Two compact, desktop sized, low-volume white light whole-slide scanners with both WSI and live-view modes were installed in Austpath as the central facility. MikroScan D2 (11 × 13 × 8 inches in size with two-slide loading capacity, MikroScan Technologies, Vista, California, USA) was initially installed in Austpath in 2013 for evaluation in a van-based mobile frozen section service. Aperio LV1 (17.9 × 15.9 × 20.5 inches in size with four-slide loading capacity, Leica Biosystems, Vista, California, USA) was loaned for 10 days in Austpath to perform this study in 2016. Each scanner included a motorized microscope with a set of objective lenses. Although WSI had been successfully demonstrated for frozen section interpretation by others,[4],[9],[10],[11],[12],[13],[14],[15] we adopted their live-view mode instead of WSI during the study. WSI requires slide scanning and transfer of large files, which were more time-consuming in these two low-volume telepathology systems in addition to the challenge of internet congestion in the area where the study was conducted (4G connection was used). The live-view mode enabled remote users to navigate the slide and control the focus. This can be more useful when evaluating frozen sections which, not uncommonly, have tissue folds[3] and are usually thicker than paraffin sections.

Interpretation of parathyroidectomy frozen sections through telepathology and direct microscopy

Three pathologists (Pathologist 1, Pathologist 2, and Pathologist 3 from Austpath, ICPMR and SSWPS, respectively) interpreted the parathyroidectomy frozen sections in the same order of slides using Aperio LV1, MikroScan D2, and in-house direct microscopy (direct microscopy) in sequence without knowledge of the previous frozen section and paraffin section diagnosis. No counterbalancing of the study design was applied. There were more than 30 years of board-certified anatomical pathology experience for Pathologists 1 and 3 and 6 years for Pathologist 2. Pathologist 1 specialized in head-and-neck pathology. The specialty areas of Pathologist 2 were skin, breast, soft tissue, and endocrine pathology. Pathologist 3 had special interest in endocrine, breast, gynecology, and gastrointestinal pathology. All the three pathologists had no previous experience in digital pathology reporting except for reading WSI cases for a quality assurance program in which virtual microscope images have been used as survey material since 2006. A short machine training session of each telepathology system had been given to each pathologist before the formal conduction of the study. As per the guideline,[7] a washout period of ≥2 weeks between each examination was observed.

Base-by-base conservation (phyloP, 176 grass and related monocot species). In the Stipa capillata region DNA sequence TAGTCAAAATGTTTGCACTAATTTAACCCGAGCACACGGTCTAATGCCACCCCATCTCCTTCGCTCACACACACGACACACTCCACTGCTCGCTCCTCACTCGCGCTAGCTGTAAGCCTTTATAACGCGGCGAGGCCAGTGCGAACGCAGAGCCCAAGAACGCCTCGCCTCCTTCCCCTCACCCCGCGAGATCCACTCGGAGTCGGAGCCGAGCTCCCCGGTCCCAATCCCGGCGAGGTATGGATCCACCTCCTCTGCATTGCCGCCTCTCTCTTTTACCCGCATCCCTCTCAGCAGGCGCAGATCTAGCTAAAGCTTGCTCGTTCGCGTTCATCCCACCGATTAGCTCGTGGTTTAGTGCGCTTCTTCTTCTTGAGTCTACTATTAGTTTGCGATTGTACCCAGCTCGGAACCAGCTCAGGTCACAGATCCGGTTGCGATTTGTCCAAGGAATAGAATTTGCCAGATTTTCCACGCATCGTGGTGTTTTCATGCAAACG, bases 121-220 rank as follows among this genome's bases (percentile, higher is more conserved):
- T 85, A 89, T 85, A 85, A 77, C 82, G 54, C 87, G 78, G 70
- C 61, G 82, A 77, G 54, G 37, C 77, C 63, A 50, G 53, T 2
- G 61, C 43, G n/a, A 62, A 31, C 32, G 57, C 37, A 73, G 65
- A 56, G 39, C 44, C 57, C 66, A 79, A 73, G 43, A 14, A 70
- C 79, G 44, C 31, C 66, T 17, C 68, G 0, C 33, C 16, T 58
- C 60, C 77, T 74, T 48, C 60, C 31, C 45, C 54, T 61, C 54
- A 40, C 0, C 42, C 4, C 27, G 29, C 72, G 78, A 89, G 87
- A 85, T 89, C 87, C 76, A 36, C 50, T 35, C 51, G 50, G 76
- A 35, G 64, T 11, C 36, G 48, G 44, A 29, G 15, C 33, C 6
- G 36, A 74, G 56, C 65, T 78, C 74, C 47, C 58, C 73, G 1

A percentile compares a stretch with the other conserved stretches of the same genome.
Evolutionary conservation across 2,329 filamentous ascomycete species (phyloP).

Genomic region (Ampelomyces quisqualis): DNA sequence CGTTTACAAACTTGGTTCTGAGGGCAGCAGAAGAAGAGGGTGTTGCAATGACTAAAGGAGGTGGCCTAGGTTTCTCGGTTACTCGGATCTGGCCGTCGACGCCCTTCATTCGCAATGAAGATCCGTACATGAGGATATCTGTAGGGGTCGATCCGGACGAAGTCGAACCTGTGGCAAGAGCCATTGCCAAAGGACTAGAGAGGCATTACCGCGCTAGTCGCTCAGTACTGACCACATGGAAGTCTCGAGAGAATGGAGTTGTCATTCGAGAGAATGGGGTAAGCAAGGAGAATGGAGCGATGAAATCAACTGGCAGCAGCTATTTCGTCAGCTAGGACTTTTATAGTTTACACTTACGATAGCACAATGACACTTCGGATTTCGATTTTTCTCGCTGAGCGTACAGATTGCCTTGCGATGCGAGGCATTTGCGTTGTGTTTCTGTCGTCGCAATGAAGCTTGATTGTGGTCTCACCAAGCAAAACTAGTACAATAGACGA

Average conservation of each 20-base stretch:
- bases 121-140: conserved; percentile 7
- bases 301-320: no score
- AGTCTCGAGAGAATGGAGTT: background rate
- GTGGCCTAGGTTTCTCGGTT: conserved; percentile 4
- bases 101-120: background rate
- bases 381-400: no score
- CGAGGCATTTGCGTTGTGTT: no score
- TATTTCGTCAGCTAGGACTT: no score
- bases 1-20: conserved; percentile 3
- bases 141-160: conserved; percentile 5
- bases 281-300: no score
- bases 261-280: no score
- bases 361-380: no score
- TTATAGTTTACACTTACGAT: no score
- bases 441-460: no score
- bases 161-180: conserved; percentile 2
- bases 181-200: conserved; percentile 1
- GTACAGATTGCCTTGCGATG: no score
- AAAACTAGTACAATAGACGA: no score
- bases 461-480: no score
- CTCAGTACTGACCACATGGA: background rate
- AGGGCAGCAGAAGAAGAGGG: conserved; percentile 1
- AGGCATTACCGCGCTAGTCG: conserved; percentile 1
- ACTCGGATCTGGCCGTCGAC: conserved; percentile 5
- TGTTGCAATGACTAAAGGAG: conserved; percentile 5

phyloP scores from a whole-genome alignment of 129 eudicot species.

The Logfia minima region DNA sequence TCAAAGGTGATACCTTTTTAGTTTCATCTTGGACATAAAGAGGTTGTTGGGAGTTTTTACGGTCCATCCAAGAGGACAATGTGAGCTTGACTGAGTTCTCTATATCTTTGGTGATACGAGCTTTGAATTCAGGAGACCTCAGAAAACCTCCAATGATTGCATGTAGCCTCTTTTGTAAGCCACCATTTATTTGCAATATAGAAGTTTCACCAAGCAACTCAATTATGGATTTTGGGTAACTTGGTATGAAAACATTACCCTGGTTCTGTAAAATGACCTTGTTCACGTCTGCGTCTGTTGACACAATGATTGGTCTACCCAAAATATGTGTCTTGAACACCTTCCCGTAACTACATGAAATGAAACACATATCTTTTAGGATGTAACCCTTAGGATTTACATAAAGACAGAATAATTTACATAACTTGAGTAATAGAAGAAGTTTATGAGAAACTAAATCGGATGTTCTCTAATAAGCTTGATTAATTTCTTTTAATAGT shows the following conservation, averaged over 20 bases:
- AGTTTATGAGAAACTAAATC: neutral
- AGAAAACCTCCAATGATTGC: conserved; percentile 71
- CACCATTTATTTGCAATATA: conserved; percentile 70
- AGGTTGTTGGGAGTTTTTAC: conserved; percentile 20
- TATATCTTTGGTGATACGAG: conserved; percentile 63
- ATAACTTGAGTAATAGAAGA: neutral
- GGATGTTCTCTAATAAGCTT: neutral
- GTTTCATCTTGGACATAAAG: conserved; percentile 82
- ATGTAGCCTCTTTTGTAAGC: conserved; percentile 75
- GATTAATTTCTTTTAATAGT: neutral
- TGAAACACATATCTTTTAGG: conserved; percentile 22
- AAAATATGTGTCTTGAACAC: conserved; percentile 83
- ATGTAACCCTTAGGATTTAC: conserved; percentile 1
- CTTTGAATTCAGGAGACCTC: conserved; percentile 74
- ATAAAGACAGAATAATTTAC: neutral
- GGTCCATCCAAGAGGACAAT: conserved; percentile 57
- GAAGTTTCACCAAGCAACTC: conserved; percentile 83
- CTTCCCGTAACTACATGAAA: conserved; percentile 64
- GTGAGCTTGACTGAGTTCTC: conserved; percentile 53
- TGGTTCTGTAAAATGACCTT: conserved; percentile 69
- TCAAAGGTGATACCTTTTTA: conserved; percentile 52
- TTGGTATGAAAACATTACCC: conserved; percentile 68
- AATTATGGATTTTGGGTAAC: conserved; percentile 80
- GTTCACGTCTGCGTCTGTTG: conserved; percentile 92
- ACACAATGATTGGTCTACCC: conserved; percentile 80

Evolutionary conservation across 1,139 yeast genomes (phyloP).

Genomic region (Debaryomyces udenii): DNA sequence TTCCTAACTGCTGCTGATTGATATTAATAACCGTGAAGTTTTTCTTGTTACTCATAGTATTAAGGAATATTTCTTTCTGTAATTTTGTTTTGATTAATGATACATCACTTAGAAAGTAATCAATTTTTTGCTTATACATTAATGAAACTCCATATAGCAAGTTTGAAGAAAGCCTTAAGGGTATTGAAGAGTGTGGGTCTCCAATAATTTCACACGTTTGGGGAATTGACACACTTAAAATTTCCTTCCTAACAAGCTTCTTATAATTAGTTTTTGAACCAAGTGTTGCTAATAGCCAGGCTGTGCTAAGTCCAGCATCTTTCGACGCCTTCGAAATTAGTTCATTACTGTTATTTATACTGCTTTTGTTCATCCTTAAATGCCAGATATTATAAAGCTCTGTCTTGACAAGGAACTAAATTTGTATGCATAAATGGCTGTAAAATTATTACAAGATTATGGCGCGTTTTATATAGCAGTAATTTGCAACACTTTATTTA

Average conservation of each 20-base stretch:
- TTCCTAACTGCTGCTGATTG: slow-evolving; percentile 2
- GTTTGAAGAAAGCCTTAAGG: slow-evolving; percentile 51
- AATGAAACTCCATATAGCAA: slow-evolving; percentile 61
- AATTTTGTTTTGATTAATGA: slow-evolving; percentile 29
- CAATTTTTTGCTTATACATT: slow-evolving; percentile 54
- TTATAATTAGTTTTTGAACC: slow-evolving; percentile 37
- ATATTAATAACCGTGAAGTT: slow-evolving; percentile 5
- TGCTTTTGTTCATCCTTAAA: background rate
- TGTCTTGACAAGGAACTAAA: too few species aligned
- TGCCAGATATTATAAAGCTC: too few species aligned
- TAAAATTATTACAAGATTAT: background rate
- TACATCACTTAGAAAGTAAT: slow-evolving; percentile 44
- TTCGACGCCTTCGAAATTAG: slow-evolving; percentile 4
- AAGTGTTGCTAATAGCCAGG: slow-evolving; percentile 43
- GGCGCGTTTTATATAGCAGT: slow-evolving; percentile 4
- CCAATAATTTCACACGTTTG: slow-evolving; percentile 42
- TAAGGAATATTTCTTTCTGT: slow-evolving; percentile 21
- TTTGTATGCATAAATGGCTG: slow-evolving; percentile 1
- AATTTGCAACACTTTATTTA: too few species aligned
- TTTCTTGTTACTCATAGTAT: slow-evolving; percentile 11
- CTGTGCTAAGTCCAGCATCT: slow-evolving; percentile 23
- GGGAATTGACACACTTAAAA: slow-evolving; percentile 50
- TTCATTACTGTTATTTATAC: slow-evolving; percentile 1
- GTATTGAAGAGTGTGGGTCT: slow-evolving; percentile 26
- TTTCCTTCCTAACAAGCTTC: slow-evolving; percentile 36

During each examination, one trained histotechnologist assisted with setting up the local scanner and computer, connecting to the remote computer through a third-party web conferencing application (WebEx Productivity Tools, [Cisco System Inc., USA] for MikroScan D2 and TeamViewer 11 [Team Viewer GmbH, Göppingen, Germany] for Aperio LV1), and loading the slides (one slide at a time). The stopwatch was started at the moment when the slide was loaded. The pathologist then remotely controlled the robotic microscope and viewed images on his personal computer (Pathologist 1: Same building different room; Pathologist 2: 1 kilometer away; and Pathologist 3: 20 kilometers away). Once the diagnosis was made, the pathologist typed the diagnosis into the web conferencing module. The histotechnologist then stopped the stopwatch and recorded the diagnosis and the time taken to reach the diagnosis.

For direct microscopy, each pathologist interpreted the slides through a conventional microscope in his own office. The on-site histotechnologist started the stopwatch as soon as the pathologist received the slide and stopped when the pathologist communicated the diagnosis.

Data analysis